Opinion

Dentsu Asia’s Dick van Motman on his first year running the region’s largest ad agency brand

Dick van MotmanDick van Motman is just over a year into his role as chairman and CEO of Dentsu’s non-Japanese Asian operation.

In this interview, the former president and CEO of DDB Greater China tells Mumbrella Asia’s editor Robin Hicks about hiring four creative directors in one go, why the biggest challenge for Dentsu is being Dentsu and why Asia’s biggest agency brand needs to “open the kimono”.

So, a year in. Are you pleased with the progress you’ve made?

I’m fairly pleased, although our progress has not been as fast as I’d like. Even though I’ve mellowed, I’m an impatient man – ask our PR agency, Rice Communications!

It’s been an interesting challenge for me to join Dentsu. I’ve worked around the region having come out of the West, and have worked at a number of different organisations. This is not so much an advertising gig, it’s about change management. My background is in organisational sociology; finding out what makes a company tick. And Dentsu moving from being a Japanese agency to global communications group is a study in just that.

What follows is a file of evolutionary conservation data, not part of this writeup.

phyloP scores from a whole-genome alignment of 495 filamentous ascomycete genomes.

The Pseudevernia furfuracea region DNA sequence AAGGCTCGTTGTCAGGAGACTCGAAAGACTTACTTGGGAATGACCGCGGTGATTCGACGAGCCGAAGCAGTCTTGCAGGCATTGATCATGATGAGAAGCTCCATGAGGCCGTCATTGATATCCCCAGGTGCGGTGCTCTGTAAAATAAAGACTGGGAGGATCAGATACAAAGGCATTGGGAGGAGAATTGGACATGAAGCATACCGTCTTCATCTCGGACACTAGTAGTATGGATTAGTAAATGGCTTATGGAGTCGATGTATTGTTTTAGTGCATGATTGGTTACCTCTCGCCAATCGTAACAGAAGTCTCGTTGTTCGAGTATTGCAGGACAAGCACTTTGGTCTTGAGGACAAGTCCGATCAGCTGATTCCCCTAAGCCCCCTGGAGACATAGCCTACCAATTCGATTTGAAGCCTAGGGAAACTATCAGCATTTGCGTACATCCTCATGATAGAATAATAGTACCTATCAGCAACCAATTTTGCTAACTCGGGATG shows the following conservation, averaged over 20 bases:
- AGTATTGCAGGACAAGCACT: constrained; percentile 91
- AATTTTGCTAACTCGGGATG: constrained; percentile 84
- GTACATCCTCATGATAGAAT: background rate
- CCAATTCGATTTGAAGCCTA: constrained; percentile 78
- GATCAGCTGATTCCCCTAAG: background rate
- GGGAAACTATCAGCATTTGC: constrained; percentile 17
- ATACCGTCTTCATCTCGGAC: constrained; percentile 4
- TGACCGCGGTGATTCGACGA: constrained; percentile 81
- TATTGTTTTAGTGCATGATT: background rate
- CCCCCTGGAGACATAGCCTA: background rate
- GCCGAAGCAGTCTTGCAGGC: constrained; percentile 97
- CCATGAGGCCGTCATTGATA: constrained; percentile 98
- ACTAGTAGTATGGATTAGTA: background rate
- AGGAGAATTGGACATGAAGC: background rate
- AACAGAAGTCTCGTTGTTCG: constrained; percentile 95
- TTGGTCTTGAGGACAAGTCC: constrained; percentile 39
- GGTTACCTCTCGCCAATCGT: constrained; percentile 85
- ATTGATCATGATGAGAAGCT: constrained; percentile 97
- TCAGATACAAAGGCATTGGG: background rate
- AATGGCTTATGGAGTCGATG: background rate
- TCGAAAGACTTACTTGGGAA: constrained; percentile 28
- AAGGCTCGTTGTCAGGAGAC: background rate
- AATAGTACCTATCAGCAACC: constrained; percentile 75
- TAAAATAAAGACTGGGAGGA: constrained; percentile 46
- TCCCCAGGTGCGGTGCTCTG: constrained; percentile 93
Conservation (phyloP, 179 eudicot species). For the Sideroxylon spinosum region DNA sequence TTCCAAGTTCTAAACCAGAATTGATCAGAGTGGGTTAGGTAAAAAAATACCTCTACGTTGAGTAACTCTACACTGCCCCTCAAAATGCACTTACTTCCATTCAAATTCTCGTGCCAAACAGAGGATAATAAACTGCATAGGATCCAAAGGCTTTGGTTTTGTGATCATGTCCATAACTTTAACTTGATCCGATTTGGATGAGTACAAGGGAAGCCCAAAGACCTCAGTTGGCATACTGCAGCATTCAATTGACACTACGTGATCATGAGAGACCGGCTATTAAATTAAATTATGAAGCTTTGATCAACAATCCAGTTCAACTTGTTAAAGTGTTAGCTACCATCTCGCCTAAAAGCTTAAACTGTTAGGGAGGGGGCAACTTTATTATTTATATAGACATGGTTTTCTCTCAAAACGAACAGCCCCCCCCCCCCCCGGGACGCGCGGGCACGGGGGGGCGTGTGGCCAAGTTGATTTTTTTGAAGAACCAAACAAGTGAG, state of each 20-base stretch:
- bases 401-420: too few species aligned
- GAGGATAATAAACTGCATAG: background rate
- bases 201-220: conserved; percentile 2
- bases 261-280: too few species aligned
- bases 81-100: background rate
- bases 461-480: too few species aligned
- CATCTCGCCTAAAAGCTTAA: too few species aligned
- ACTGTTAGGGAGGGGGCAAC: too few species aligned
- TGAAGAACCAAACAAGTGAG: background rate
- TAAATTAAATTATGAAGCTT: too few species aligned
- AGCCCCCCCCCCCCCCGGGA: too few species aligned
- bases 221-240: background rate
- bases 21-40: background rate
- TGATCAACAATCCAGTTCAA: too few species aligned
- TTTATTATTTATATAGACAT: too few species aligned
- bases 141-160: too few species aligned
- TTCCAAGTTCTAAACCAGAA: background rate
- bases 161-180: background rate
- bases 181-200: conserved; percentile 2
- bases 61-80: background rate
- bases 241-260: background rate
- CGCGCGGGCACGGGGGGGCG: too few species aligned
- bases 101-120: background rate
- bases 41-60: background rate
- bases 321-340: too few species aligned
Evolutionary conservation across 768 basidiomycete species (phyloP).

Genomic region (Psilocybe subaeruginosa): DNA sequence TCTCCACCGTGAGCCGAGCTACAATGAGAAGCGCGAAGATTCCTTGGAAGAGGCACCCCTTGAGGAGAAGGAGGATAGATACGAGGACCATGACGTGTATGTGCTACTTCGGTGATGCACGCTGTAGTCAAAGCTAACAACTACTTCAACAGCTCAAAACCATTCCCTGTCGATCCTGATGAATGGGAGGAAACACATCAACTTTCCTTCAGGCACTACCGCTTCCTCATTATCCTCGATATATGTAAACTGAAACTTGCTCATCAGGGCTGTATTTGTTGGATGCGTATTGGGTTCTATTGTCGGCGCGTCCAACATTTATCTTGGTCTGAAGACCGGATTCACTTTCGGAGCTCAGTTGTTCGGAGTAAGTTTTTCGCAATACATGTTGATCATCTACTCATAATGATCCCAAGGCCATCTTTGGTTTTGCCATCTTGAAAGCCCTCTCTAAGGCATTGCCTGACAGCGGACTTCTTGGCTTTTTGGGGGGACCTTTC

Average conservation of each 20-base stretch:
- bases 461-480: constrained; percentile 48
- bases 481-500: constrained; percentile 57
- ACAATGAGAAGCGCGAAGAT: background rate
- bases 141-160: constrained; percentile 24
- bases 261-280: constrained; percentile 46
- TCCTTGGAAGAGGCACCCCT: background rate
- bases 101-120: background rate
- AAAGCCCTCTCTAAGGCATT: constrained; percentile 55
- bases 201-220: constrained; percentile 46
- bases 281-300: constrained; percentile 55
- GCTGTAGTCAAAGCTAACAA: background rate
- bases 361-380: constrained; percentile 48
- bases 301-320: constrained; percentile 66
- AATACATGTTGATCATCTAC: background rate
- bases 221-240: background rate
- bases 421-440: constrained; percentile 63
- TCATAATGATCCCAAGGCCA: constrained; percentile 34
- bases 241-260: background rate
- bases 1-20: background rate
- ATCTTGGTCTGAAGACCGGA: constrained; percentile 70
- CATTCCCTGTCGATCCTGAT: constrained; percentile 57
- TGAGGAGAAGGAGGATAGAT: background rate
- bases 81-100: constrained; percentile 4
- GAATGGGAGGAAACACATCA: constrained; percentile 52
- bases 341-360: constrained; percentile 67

In the years I’ve covered this industry, I’ve never written about an agency hiring four creative directors at once. You recently hired three ECDs and a CD in Malaysia, the Philippines, Vietnam and Singapore. Dentsu must have very deep pockets in the talent acquisition department…

It’s a myth that we have unlimited resources. Yes, Dentsu is a powerhouse, but we’re a commercial organisation in the real world. The nice thing about working for company like Dentsu, is that it has a long-term perspective of time. It’s not all about quarterly earnings. Everything falls within the context of a seven-year plan.

What do you see as the biggest challenge for Dentsu right now?

The biggest challenge for Dentsu, is Dentsu. Can we unleash our enormous potential and bring that to a clientele beyond Japanese clients. We used to all about Japan and a mythical agency to a lot of people. I recently spoke to Terry Savage [the festival chairman of Cannes Lions], who asked me who he needed to tap into at Dentsu. It’s amazing that he needs to ask that!

Our model is very integrated. We have never unbundled, and one of the delightful things about my job is that I have media joined at the hip with creative, which is more in tune with a world that’s about 24/7 communications. Agencies need to be instantaneously everywhere. The business is now about speed and reach, fluidity and flexibility, and we have an organisational construct that can capitalise on that.

How important is PR for the Dentsu brand?